Calvary Health Care ACT

Calvary Hospital provides public health and hospital services in the ACT. These services include Emergency Medicine, Critical Care, Medical Care, Elective and Emergency Surgery, Day Surgery, Aged Care and Rehabilitation, Mental Health, and Inpatient and Community Specialist Palliative Care services from Clare Holland House (the ACT Hospice).

Calvary Hospital is operated by Calvary Health Care ACT (CHC ACT), a subsidiary of Little Company of Mary Health Care. CHC ACT has operated Calvary Hospital since its inception in 1979.

Funding for the operation of the public component of Calvary Hospital is provided by the Territory. The enduring arrangements between Calvary Health Care ACT and the Territory are described in the Calvary Network Agreement.

Each year the Territory and Calvary Health Care ACT negotiate required activity levels and funding arrangements. These are formalised in the annual Performance Plan, against which Calvary regularly reports its service to the local community and other people in need of public health and hospital services.

Achievements in the reporting period

  • Achieving impressive results from the Australian Council on Health Care Standards accreditation survey of Calvary Health Care ACT against the recently introduced EquipNational criteria, which include the National Quality and Health Standards. Calvary Hospital is the first public health facility in the ACT to be reviewed and to receive unqualified accreditation against EquipNational requirements.
  • Delivering record levels of service in all clinical areas and outpatient occasions of service.
  • Redesigning Community Palliative Care Services provided from Clare Holland House. The Community Specialist Palliative Care Pathway provides patients with faster and more equitable access to palliative care services, with all patients being assessed and reviewed through a triage process and then being involved in choosing their preferred palliative care treatment program.
  • Introducing the Palcare patient management system to enable greater involvement and improved coordination of primary care providers in their patients’ palliative care treatment.
  • Embedding the Calvary Patient Access Improvement Program, which is constructed around robust processes and cooperation between clinical areas, to provide improved patient access and flow and to achieve efficiency in elective and emergency admissions and surgery.
  • Continuing to build the partnerships and processes associated with the networking of health and hospital services in the Territory.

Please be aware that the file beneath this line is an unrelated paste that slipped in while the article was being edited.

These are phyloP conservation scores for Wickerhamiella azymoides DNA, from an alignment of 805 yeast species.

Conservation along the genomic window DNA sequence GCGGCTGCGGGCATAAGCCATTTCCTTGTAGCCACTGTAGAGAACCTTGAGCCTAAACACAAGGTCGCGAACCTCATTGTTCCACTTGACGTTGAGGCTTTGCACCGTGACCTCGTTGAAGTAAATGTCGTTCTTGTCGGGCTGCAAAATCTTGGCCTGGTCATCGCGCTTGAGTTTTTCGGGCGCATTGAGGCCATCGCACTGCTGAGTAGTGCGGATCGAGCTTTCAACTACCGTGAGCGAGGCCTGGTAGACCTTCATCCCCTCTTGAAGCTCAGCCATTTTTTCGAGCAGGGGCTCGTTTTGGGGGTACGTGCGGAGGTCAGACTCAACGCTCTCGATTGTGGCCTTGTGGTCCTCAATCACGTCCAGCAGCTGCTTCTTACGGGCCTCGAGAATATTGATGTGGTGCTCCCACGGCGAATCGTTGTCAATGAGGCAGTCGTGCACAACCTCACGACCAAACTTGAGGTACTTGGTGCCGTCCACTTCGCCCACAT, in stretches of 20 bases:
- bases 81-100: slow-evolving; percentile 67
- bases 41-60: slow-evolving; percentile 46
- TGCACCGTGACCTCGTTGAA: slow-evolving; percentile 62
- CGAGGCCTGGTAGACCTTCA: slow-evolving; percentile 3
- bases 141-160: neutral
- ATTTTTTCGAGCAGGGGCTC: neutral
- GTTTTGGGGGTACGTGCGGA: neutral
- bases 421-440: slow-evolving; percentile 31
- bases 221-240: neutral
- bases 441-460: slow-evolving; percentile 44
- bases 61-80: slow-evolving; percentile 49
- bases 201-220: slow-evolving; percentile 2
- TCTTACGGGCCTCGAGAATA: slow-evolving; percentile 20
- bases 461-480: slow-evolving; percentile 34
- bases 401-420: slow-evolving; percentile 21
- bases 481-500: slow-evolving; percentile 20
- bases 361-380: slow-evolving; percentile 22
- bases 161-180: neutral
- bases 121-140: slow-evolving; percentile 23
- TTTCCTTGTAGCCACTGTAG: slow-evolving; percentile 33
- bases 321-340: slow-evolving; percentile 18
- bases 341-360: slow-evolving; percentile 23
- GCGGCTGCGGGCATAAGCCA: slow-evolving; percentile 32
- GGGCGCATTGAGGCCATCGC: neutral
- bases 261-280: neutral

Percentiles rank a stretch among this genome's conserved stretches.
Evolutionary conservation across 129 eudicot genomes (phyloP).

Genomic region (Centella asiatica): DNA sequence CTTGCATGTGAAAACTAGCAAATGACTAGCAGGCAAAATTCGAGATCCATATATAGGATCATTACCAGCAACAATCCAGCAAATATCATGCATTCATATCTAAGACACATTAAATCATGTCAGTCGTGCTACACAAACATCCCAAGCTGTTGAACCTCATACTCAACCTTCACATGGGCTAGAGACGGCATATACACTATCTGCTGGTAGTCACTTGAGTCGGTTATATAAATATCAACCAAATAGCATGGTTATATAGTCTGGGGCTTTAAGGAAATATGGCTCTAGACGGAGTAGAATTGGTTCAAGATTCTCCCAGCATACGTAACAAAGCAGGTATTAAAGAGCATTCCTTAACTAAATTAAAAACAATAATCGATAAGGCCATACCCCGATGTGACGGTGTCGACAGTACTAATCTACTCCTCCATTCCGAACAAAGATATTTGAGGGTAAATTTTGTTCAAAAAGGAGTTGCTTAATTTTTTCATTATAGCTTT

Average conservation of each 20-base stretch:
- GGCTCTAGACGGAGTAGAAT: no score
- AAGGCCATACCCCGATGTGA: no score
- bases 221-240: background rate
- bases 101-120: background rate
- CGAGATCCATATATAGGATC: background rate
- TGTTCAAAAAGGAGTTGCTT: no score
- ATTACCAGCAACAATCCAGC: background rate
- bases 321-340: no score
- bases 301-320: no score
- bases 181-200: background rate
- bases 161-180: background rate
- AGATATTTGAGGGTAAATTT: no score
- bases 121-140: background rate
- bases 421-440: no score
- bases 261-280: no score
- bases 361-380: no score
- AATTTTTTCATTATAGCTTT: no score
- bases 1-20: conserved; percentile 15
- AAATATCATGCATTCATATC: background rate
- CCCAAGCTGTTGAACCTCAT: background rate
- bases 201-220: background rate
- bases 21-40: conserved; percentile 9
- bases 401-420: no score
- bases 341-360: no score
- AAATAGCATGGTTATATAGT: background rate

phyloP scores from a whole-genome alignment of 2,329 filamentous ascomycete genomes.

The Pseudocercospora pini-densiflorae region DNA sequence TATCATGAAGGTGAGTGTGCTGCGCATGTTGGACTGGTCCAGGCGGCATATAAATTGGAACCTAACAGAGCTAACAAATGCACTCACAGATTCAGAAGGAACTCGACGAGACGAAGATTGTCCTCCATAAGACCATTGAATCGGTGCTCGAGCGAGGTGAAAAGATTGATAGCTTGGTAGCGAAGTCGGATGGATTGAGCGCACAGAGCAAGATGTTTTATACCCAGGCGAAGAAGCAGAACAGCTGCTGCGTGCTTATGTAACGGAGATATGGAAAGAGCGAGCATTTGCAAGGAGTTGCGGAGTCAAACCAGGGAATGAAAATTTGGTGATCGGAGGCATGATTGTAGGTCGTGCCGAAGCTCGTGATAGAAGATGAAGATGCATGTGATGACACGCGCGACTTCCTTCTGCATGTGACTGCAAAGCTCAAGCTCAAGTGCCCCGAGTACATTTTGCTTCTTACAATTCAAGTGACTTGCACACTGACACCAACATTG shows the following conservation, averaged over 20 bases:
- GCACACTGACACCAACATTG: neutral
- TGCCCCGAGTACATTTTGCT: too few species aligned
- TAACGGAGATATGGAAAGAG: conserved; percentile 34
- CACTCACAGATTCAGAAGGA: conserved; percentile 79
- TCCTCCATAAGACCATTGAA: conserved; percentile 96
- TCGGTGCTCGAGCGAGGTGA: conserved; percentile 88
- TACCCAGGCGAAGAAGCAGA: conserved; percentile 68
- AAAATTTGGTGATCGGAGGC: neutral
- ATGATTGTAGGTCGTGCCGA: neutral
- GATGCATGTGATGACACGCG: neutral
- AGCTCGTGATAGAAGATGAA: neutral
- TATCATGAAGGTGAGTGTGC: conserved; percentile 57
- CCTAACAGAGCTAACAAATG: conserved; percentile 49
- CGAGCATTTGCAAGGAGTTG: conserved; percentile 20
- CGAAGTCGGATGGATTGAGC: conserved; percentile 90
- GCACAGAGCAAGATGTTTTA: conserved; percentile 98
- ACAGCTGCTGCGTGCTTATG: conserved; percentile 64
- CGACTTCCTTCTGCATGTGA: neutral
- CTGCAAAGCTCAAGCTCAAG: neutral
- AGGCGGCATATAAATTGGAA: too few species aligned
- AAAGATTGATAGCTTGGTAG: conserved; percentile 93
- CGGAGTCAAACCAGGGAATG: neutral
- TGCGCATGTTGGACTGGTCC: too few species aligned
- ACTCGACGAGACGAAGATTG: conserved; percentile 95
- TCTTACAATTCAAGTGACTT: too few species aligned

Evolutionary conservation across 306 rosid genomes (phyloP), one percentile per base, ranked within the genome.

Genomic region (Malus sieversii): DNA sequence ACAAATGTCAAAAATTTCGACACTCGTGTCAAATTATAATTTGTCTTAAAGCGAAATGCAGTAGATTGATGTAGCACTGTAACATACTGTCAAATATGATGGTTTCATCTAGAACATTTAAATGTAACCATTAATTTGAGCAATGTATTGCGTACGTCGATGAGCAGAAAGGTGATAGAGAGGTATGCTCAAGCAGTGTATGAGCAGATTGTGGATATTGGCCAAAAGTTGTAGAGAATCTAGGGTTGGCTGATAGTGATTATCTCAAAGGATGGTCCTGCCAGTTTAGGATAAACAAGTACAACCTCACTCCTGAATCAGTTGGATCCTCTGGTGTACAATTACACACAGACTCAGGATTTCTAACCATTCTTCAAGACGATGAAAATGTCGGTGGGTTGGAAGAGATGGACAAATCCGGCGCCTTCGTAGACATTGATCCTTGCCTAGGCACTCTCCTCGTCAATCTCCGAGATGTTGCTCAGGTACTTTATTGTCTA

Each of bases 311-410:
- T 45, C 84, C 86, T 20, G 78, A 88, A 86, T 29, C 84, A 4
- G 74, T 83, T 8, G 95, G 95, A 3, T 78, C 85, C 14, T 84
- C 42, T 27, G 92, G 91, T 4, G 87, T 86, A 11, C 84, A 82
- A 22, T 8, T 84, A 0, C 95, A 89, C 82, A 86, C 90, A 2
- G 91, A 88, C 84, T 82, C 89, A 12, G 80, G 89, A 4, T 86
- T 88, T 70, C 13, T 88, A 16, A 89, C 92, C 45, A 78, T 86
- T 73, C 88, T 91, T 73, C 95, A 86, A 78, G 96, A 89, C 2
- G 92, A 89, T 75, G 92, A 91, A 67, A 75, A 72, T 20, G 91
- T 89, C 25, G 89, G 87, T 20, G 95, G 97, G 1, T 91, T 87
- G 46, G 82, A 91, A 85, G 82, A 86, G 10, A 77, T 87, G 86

• Increasing the number of people who received elective surgery procedures and reduced surgery waiting times.
  • Completing the refurbishment of the Calvary Hospital Emergency Department, which has created additional treatment spaces and facilitated the streaming of patients into ‘likely to be admitted’ and ‘see and treat’ streams.
  • Expanding Aboriginal and Torres Strait Islander liaison services through the appointment of a second Liaison Officer; these officers have direct contact with Indigenous patients and families and actively participate in Aboriginal and Torres Strait Islander networks in and around the ACT.
  • Strengthening links between Clare Holland House and the Aboriginal and Torres Strait Islander communities to ensure Indigenous people have access to culturally sensitive and appropriate palliative and end-of-life care.
  • Continuing the program of implementing technology which is shared with other health and hospital services in the Territory. Notable achievements in this area include: the roll-out of the ACT Patient Administration System (ACTPAS), creating a single electronic patient record across the Territory; the expansion of free wi-fi in many areas of Calvary for business and personal use; and the introduction of the MetaVision Clinical Information System in the Calvary Critical Care Unit.
  • Improving the level of governance of clinical and administrative systems through the continuous review and refinement of the Calvary Hospital Committee Structure.